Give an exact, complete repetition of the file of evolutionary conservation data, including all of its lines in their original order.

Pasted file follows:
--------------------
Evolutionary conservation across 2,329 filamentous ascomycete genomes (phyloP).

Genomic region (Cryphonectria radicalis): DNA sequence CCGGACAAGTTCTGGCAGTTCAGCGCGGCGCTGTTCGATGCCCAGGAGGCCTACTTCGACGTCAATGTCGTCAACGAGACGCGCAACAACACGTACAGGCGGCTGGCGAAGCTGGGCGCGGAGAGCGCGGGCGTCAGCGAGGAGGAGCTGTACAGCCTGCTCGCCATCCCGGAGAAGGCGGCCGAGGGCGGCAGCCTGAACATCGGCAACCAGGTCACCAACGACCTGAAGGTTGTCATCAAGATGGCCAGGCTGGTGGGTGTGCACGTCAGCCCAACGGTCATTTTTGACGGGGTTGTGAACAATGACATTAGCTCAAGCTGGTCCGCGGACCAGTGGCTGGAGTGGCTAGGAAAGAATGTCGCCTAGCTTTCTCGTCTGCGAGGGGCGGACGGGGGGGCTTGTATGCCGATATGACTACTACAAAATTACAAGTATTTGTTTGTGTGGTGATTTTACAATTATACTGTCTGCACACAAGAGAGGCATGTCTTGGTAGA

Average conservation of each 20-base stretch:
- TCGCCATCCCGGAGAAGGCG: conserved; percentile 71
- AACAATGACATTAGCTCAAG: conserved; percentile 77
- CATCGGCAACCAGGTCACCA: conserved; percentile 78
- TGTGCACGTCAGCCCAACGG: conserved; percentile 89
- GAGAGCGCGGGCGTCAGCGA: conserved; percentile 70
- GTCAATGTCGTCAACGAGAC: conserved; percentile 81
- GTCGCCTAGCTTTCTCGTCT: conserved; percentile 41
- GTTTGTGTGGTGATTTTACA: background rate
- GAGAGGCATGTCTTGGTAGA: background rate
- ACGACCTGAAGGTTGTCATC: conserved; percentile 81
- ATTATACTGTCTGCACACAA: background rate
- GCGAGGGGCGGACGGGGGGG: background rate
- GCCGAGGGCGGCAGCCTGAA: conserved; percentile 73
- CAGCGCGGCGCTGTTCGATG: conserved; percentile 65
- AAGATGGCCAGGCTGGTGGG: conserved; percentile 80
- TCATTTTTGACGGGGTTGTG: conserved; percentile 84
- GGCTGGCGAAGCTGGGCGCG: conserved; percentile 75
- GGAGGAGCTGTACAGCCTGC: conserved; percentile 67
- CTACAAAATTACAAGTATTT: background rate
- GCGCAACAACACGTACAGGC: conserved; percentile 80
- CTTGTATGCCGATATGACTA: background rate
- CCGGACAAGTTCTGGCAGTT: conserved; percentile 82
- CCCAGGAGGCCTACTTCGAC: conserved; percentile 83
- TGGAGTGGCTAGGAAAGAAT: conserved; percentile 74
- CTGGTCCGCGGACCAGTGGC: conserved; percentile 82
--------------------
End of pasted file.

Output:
Evolutionary conservation across 2,329 filamentous ascomycete genomes (phyloP).

Genomic region (Cryphonectria radicalis): DNA sequence CCGGACAAGTTCTGGCAGTTCAGCGCGGCGCTGTTCGATGCCCAGGAGGCCTACTTCGACGTCAATGTCGTCAACGAGACGCGCAACAACACGTACAGGCGGCTGGCGAAGCTGGGCGCGGAGAGCGCGGGCGTCAGCGAGGAGGAGCTGTACAGCCTGCTCGCCATCCCGGAGAAGGCGGCCGAGGGCGGCAGCCTGAACATCGGCAACCAGGTCACCAACGACCTGAAGGTTGTCATCAAGATGGCCAGGCTGGTGGGTGTGCACGTCAGCCCAACGGTCATTTTTGACGGGGTTGTGAACAATGACATTAGCTCAAGCTGGTCCGCGGACCAGTGGCTGGAGTGGCTAGGAAAGAATGTCGCCTAGCTTTCTCGTCTGCGAGGGGCGGACGGGGGGGCTTGTATGCCGATATGACTACTACAAAATTACAAGTATTTGTTTGTGTGGTGATTTTACAATTATACTGTCTGCACACAAGAGAGGCATGTCTTGGTAGA

Average conservation of each 20-base stretch:
- TCGCCATCCCGGAGAAGGCG: conserved; percentile 71
- AACAATGACATTAGCTCAAG: conserved; percentile 77
- CATCGGCAACCAGGTCACCA: conserved; percentile 78
- TGTGCACGTCAGCCCAACGG: conserved; percentile 89
- GAGAGCGCGGGCGTCAGCGA: conserved; percentile 70
- GTCAATGTCGTCAACGAGAC: conserved; percentile 81
- GTCGCCTAGCTTTCTCGTCT: conserved; percentile 41
- GTTTGTGTGGTGATTTTACA: background rate
- GAGAGGCATGTCTTGGTAGA: background rate
- ACGACCTGAAGGTTGTCATC: conserved; percentile 81
- ATTATACTGTCTGCACACAA: background rate
- GCGAGGGGCGGACGGGGGGG: background rate
- GCCGAGGGCGGCAGCCTGAA: conserved; percentile 73
- CAGCGCGGCGCTGTTCGATG: conserved; percentile 65
- AAGATGGCCAGGCTGGTGGG: conserved; percentile 80
- TCATTTTTGACGGGGTTGTG: conserved; percentile 84
- GGCTGGCGAAGCTGGGCGCG: conserved; percentile 75
- GGAGGAGCTGTACAGCCTGC: conserved; percentile 67
- CTACAAAATTACAAGTATTT: background rate
- GCGCAACAACACGTACAGGC: conserved; percentile 80
- CTTGTATGCCGATATGACTA: background rate
- CCGGACAAGTTCTGGCAGTT: conserved; percentile 82
- CCCAGGAGGCCTACTTCGAC: conserved; percentile 83
- TGGAGTGGCTAGGAAAGAAT: conserved; percentile 74
- CTGGTCCGCGGACCAGTGGC: conserved; percentile 82